Controversy surrounds Toxic Release
Legislation is pending
regarding reforms to the Toxic Release Inventory (TRI) Program,
a bill that if ratified, would reduce reporting burdens for businesses
that handle toxic wastes.
The reforms were brought forward by the Environmental
Protection Agency, with the support of the Bush administration.
Established in 1988, TRI collates data on the
release of approximately 650 chemicals and chemical categories from
An amendment to the TRI regulations, included
in a House of Representatives appropriation bill, was approved by
the House on May 18 by a 231-187 vote. The amendment, which was
proposed by two Democratic congressmen, now requires Senate approval.
In September 2005, the White House put forward
a proposition to expand the use of a shortened reporting form, based
on the premise that it would save 165,000 hours annually that is
dedicated to reporting requirements. Despite the reduction in paperwork
requirements, it was stated that more than 99 percent of toxic releases
and other waste management procedures involving toxic materials
would continue to be reported.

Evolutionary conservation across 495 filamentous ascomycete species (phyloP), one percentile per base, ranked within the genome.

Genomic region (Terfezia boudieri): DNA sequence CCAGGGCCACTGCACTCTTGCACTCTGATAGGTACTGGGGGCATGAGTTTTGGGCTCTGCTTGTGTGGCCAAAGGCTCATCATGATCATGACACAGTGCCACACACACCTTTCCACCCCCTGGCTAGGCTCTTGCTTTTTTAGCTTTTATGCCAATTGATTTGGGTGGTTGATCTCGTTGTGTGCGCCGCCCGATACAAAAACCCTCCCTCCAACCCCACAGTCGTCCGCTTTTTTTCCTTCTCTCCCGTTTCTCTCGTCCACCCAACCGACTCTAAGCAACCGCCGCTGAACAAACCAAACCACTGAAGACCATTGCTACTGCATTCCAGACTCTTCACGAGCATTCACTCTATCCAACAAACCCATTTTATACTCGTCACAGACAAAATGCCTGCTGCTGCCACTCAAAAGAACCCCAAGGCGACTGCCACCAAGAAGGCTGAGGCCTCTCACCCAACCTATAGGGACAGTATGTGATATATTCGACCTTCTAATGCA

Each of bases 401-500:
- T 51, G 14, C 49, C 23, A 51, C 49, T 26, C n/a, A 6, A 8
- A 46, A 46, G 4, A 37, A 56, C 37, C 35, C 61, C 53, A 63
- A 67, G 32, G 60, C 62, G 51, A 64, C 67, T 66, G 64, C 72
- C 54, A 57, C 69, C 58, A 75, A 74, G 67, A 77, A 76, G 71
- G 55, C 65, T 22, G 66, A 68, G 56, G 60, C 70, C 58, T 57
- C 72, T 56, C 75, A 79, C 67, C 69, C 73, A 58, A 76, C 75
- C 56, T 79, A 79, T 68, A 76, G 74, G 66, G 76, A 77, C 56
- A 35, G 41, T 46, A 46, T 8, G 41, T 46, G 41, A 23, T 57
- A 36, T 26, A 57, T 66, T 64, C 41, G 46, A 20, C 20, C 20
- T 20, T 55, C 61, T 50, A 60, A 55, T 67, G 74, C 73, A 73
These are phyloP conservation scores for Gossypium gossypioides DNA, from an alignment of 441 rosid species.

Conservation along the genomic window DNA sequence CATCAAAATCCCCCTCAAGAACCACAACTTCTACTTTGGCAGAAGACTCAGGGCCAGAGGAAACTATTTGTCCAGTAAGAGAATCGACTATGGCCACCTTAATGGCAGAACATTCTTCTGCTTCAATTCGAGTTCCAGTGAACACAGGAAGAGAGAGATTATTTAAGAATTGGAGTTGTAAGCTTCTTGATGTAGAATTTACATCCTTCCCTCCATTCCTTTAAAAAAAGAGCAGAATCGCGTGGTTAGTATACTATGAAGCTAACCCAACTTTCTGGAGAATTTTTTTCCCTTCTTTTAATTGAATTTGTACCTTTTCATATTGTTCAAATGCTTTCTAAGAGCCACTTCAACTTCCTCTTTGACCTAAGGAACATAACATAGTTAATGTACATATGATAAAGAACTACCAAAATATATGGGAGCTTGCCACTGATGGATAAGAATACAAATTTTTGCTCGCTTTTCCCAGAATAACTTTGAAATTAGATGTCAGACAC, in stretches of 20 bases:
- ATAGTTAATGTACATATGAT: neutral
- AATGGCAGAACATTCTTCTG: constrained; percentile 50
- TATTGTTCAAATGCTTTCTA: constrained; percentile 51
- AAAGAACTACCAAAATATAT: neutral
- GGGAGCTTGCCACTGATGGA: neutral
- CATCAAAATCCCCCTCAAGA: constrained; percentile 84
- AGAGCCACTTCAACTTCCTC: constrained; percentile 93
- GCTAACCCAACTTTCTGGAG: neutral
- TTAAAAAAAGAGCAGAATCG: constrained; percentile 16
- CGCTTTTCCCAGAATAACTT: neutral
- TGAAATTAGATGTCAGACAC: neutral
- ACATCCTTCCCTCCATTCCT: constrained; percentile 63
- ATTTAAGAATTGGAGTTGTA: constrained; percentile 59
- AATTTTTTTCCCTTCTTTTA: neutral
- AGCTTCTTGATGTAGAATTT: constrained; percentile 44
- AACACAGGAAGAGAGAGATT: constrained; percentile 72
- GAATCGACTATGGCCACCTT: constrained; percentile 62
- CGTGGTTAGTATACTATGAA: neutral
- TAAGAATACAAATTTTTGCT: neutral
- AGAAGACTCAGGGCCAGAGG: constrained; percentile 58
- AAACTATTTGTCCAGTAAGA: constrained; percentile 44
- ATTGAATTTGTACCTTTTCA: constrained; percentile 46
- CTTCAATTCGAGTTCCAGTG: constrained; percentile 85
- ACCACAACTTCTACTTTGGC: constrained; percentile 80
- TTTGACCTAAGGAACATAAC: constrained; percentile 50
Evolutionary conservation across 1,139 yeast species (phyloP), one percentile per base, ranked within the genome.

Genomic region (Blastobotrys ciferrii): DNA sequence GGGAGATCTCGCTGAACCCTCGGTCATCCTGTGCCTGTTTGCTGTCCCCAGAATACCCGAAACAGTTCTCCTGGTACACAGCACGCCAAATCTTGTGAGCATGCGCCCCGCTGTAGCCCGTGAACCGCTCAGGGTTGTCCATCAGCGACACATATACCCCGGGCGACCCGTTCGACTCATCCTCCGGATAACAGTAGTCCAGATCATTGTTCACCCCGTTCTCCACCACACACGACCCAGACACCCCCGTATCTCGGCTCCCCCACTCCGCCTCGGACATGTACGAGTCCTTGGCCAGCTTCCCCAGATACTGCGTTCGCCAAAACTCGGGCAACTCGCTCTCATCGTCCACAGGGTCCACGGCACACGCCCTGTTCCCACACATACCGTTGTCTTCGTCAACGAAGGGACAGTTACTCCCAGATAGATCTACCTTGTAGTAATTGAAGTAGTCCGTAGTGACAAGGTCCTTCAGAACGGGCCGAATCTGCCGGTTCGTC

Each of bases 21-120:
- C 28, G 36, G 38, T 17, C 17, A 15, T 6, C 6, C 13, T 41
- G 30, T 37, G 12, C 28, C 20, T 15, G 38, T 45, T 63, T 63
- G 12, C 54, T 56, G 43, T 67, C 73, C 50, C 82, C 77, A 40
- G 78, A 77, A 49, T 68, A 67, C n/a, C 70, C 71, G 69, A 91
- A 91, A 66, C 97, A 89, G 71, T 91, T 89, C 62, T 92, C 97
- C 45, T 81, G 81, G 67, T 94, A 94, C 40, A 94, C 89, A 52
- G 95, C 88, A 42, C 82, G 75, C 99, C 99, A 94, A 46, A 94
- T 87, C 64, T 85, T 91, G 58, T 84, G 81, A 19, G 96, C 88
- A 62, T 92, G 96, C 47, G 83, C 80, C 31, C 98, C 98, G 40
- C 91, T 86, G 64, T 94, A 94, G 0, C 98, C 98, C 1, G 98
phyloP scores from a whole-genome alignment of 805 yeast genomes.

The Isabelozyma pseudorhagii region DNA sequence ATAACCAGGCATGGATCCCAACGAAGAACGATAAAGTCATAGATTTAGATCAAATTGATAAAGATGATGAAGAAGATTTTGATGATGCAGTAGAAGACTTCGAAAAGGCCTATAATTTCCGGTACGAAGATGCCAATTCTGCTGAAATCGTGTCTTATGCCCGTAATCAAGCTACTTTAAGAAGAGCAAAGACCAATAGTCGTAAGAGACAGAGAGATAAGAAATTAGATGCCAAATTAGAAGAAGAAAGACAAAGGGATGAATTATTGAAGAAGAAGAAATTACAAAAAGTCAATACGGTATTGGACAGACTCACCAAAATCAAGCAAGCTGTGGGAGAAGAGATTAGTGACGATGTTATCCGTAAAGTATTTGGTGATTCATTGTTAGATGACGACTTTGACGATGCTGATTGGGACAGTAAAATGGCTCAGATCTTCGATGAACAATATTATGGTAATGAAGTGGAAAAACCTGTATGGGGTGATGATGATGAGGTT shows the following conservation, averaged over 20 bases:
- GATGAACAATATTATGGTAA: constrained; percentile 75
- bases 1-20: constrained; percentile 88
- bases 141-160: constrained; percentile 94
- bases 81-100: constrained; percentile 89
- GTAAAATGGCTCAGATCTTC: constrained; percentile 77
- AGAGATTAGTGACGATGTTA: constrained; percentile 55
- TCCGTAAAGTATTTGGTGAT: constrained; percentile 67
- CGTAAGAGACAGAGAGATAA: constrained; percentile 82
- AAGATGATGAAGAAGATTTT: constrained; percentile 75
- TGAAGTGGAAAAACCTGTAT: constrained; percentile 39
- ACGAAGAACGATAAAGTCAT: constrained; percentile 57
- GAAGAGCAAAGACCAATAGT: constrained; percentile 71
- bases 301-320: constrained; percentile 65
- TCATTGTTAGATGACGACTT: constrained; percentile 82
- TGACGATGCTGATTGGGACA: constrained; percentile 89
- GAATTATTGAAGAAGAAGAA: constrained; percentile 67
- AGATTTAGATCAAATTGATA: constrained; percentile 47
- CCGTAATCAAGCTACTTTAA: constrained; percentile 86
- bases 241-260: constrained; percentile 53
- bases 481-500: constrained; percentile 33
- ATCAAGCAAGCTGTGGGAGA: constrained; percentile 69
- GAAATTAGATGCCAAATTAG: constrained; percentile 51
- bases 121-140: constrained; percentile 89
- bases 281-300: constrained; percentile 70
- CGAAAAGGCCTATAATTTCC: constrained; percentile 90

Furthermore, the EPA put forward plans to implement
an every other year reporting requirement instead of the current
annual requirement. Although this proposal is not part of the appropriations
bill, the majority of critics and supporters that submitted briefs,
commented on the change in frequency issue.
The changes, claim the opponents, would deny the
right of communities to be informed on the amount of harmful chemicals
that are released into their communities.
“By agreeing to our amendment,” Rep.
Frank Pallone Jr., D-NJ, a co-sponsor of the amendment, told the
media, “the House prevents the EPA from undermining a program
that has played a pivotal role in protecting public health.”
In response to critics, the EPA has stated:
- That approximately one-third of the companies that file TRI
reports would save time and labor via the reformed reporting system,
without taking into account the change in frequency issue.
- That all firms and the EPA itself would profit from a major
reduction via the alternate-year reporting schedule.
Additionally, the EPA proposes to relax the threshold
for filing the TRI short form, which omits information, including
quantities that are released. Hence companies that generate fewer
than 5,000 pounds per year of chemical production waste that is
characterized as not persistent, bio-accumulative and toxic (non-PBT),
would be able to utilize the short form. The present threshold is
500 pounds per year.
Furthermore, a first for companies, the short
form could be used for the reporting of specific PBT chemicals,
minus dioxin and dioxin compounds.